Taking a vacation abroad? Tips for a safe and healthy trip

By Ileana Varela

July is America’s most popular vacation month, and with school out for the summer, many families have time to take longer trips abroad. But these dream vacations can quickly turn into nightmares without proper planning.

FIU pre-med students and staff at Kruger National Park, South Africa this summer. All of them pre-treated their clothes with Permethrin and wore EPA approved insect repellent. No FIU student has ever acquired a vector transmitted disease from these activities.

Pre-med students and staff at Kruger National Park, South Africa, this summer. The FIU students pre-treated their clothes with Permethrin and wore EPA approved insect repellent. Dr. Marty says no FIU student has ever acquired a vector transmitted disease from these activities.

“If you want to come back with happy memories, it is extremely important to stay safe and healthy during your trip, and avoid picking up a bug that will make you sick after you return,” says Dr. Aileen Marty, a professor at Herbert Wertheim College of Medicine who is an experienced world traveler; she’s visited 51 countries! Just last month she was in South Africa teaching her annual summer course for premed students. Marty is also director of the FIU Health Travel Medicine Program and Vaccine Clinic.

Visit a travel medicine specialist

A visit to a travel medicine specialist like her should be at the top of your to-do-list at least 4-8 weeks before traveling.

“We’ll make sure all of your vaccines are up-to-date. We can tell you if there are special vaccines recommended for the places you’re going. We can give you preventative treatments like malarial pills, and warn you of current disease outbreaks and how to protect yourself,” Marty says.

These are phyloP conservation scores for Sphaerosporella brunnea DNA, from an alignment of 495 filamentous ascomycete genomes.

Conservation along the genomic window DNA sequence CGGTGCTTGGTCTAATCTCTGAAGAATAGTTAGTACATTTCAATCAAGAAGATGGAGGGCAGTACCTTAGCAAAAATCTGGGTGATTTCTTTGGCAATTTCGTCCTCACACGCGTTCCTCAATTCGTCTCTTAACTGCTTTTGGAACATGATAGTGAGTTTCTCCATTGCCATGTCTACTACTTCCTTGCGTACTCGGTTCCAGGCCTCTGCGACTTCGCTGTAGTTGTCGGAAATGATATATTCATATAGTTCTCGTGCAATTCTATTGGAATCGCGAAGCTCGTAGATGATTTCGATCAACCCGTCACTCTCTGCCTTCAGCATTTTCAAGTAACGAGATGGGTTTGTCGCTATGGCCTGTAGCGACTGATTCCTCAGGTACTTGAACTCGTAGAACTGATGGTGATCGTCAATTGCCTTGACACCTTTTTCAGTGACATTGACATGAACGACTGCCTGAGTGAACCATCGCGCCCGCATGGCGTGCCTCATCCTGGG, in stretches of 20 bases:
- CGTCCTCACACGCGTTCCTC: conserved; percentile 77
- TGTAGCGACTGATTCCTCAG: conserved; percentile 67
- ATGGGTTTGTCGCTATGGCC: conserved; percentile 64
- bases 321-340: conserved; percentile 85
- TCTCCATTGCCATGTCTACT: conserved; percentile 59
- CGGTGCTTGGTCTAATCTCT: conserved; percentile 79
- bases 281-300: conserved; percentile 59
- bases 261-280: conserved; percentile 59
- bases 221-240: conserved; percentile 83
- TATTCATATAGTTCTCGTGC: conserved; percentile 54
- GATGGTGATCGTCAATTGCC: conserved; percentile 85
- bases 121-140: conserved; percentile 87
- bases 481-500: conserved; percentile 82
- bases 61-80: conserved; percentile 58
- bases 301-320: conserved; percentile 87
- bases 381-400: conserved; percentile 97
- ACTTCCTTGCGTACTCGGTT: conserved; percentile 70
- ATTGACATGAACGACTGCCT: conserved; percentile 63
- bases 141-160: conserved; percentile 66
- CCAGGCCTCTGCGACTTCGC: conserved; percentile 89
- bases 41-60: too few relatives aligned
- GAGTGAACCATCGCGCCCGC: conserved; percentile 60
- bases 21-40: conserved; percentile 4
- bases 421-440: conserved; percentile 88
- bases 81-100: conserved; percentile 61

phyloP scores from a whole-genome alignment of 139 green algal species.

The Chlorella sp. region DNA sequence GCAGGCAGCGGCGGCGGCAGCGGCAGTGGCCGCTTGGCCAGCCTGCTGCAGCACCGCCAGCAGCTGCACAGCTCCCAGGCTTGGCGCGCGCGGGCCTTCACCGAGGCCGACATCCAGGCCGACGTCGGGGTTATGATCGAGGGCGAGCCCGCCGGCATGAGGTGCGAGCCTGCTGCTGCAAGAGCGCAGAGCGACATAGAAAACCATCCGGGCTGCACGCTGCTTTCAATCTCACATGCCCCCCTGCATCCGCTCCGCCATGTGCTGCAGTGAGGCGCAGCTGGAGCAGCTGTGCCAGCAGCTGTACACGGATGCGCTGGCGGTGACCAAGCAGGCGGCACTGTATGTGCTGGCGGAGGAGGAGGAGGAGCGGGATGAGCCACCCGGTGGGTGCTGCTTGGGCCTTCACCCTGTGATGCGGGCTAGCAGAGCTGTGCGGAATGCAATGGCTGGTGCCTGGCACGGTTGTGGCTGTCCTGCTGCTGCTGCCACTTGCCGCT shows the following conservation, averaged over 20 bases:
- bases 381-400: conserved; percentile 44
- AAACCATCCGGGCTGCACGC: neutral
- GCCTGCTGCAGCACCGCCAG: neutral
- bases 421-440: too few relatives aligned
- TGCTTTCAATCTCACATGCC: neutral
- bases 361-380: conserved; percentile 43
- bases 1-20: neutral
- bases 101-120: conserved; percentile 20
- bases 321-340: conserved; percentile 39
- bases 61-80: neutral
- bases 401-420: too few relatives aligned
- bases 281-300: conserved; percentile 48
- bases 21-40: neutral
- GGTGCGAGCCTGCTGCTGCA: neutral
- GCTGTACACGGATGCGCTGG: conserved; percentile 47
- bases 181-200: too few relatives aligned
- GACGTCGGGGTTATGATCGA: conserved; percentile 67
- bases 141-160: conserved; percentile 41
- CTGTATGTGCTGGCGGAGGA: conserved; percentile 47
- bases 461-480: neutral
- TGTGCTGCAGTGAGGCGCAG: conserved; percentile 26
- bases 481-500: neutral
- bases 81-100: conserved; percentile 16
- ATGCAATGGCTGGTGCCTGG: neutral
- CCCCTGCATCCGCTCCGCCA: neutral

You may also need to see a doctor when you get back from your trip. Marty points out that some illnesses may not cause symptoms until after you get home. Make sure to tell your doctor where you’ve been and what you did on your trip.

But let’s not get ahead of ourselves. Here are some other steps she recommends you take prior to traveling.

Do your homework

  • Monitor the State Department for travel warnings and alerts, and enroll in Smart Traveler Enrollment Program (STEP) which registers you with the nearest U.S. Embassy or Consulate.
  • Check for disease outbreaks, problems with the food and water supplies, and recent natural disasters that may hamper travel in the area you’re visiting.
  • Is it a wooded area? Are there problems with tick, mosquito, flea or other vector transmitted infections? You can pre-treat your clothing with insect and tick repellent (Permethrin). You can take pills to prevent malaria which is spread by mosquitoes.
  • What will the weather be like? Pack appropriate clothing.

Pack a travel health kit

  • Take along prescription and over-the-counter medicines you use routinely. Click here for a list of what the CDC recommends you pack.
  • Purchase travel health insurance or make sure your health insurance covers you overseas, and pays for evacuations, if needed. Don’t forget your insurance card!
  • Pack extra glasses or contact lenses, and/or your most recent prescription.

 Have an emergency contact

  • Make sure your designated emergency contact person has copies of your itinerary, passport and credit card information and knows how to get a hold of you.

Once you’ve done your homework, visited your travel doc, secured insurance, and packed your passport and bags, you’re pretty much ready for your travel adventure. But before you go, Marty, has one more piece of advice. “Prepare for the unexpected.”

That is what adventures are all about.

To make an appointment with a travel medicine specialist at FIU Health, call 305-FIU-DOCS (305-348-3627).